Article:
The Case for Black With a Capital B



Boston City Council and The Race For District 7

by Talia Whyte

The first debate among the qualifying candidates to take over the seat left by ousted city councilor Chuck Turner took place Jan. 20 at the Roxbury YMCA. This is possibly the most watched city council race in recent history, where there were originally 16 candidates, but only six candidates who actually received the minimum number of signatures to be on the ballot were invited to the debate. Also in the debate were pro-life advocate Roy Owens and city employee Danielle Renee Williams. Perennial candidate Althea Garrison was also invited, but was a no-show.

With Garrison leaving an empty seat, community activist Haywood Fennell, a write-in candidate, was invited last minute to join the panel. For someone who possibly has little chance of winning, Fennell received the most applause from the audience for his platform of economic development, youth literacy and “real” CORI reform.

However, the most controversial candidate to speak on the panel was Cornell Mills, son of former state senator Dianne Wilkerson, who was recently sentenced to three and a half years in prison for taking $23,500 in bribes from undercover agents and a Boston businessman who was cooperating with the FBI. While there was much discussion about the community's long history of political activism, there was no mention by Mills or the audience about Wilkerson’s legacy. It is also apparent that there is no mention of Wilkerson in Mills' campaign literature or web presence.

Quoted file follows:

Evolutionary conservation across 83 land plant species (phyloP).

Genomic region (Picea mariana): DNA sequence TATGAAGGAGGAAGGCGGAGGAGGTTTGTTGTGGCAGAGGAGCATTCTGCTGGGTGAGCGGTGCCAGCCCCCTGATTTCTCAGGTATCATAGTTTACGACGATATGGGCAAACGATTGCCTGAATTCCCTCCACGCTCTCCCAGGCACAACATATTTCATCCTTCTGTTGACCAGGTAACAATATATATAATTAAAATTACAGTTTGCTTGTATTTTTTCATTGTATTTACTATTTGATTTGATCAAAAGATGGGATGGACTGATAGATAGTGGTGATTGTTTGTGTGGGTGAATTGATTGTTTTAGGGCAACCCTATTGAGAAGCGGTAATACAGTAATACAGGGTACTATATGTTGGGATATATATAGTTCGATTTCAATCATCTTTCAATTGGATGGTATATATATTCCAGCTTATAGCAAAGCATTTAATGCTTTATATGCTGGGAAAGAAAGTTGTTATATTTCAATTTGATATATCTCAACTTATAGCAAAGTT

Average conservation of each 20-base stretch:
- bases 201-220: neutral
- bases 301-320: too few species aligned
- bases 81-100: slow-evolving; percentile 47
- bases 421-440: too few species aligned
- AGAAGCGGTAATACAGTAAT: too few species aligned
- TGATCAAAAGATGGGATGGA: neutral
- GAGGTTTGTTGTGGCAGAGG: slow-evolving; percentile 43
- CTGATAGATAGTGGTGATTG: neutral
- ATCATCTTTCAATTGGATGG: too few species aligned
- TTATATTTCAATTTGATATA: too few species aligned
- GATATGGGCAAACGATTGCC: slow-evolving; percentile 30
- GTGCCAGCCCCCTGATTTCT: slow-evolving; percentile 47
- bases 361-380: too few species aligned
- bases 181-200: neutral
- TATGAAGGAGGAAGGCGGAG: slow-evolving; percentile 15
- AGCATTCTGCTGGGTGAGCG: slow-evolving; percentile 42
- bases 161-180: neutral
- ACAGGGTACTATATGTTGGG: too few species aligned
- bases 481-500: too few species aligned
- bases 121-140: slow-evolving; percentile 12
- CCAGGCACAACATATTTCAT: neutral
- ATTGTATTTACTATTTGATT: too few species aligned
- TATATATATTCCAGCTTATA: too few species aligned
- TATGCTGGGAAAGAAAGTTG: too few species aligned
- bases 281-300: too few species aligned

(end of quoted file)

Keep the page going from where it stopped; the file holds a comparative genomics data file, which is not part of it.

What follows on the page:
Instead, Mills’ website says only the following about his family: “My brother and I grew up in a household where public and community service was an expectation. We learned early on the importance of giving back and participating in the fabric of our community.”

As a matter of fact, there was no mention of the corruption charges against Chuck Turner at the debate either, but rather the focus was on the corruption within the Menino administration, and its alleged negligence towards problems within Boston’s communities of color.

The Feb. 15 primary election will cut the race down to two candidates, followed by the final election on March 15.

UPDATE:  On January 25, 2011, former Boston City Councilor Chuck Turner was sentenced to three years in federal prison.